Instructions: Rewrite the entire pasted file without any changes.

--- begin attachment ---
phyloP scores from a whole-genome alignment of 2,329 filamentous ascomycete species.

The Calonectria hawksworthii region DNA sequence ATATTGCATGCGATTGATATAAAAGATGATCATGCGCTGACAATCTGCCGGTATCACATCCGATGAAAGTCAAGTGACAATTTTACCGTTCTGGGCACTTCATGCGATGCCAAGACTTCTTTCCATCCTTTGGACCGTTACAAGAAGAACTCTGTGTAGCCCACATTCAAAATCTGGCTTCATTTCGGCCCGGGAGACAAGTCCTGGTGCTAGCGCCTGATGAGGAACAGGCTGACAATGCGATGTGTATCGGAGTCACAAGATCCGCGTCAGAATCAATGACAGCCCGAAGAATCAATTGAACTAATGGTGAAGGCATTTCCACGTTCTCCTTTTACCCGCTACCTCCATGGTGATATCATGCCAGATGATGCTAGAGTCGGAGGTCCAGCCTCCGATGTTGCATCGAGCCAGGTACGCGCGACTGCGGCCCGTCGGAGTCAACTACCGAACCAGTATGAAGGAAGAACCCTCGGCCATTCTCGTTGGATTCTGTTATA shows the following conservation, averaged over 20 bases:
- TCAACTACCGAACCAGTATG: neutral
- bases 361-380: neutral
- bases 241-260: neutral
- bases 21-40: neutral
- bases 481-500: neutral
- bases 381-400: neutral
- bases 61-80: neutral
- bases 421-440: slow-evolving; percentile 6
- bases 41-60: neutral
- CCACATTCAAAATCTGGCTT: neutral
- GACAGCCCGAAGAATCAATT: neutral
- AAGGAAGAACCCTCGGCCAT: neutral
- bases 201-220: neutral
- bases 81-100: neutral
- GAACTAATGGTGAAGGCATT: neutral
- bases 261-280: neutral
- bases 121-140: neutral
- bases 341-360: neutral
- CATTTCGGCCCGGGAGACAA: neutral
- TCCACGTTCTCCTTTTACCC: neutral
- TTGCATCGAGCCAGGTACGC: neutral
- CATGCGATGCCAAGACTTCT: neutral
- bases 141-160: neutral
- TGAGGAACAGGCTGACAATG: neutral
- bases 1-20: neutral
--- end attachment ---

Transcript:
phyloP scores from a whole-genome alignment of 2,329 filamentous ascomycete species.

The Calonectria hawksworthii region DNA sequence ATATTGCATGCGATTGATATAAAAGATGATCATGCGCTGACAATCTGCCGGTATCACATCCGATGAAAGTCAAGTGACAATTTTACCGTTCTGGGCACTTCATGCGATGCCAAGACTTCTTTCCATCCTTTGGACCGTTACAAGAAGAACTCTGTGTAGCCCACATTCAAAATCTGGCTTCATTTCGGCCCGGGAGACAAGTCCTGGTGCTAGCGCCTGATGAGGAACAGGCTGACAATGCGATGTGTATCGGAGTCACAAGATCCGCGTCAGAATCAATGACAGCCCGAAGAATCAATTGAACTAATGGTGAAGGCATTTCCACGTTCTCCTTTTACCCGCTACCTCCATGGTGATATCATGCCAGATGATGCTAGAGTCGGAGGTCCAGCCTCCGATGTTGCATCGAGCCAGGTACGCGCGACTGCGGCCCGTCGGAGTCAACTACCGAACCAGTATGAAGGAAGAACCCTCGGCCATTCTCGTTGGATTCTGTTATA shows the following conservation, averaged over 20 bases:
- TCAACTACCGAACCAGTATG: neutral
- bases 361-380: neutral
- bases 241-260: neutral
- bases 21-40: neutral
- bases 481-500: neutral
- bases 381-400: neutral
- bases 61-80: neutral
- bases 421-440: slow-evolving; percentile 6
- bases 41-60: neutral
- CCACATTCAAAATCTGGCTT: neutral
- GACAGCCCGAAGAATCAATT: neutral
- AAGGAAGAACCCTCGGCCAT: neutral
- bases 201-220: neutral
- bases 81-100: neutral
- GAACTAATGGTGAAGGCATT: neutral
- bases 261-280: neutral
- bases 121-140: neutral
- bases 341-360: neutral
- CATTTCGGCCCGGGAGACAA: neutral
- TCCACGTTCTCCTTTTACCC: neutral
- TTGCATCGAGCCAGGTACGC: neutral
- CATGCGATGCCAAGACTTCT: neutral
- bases 141-160: neutral
- TGAGGAACAGGCTGACAATG: neutral
- bases 1-20: neutral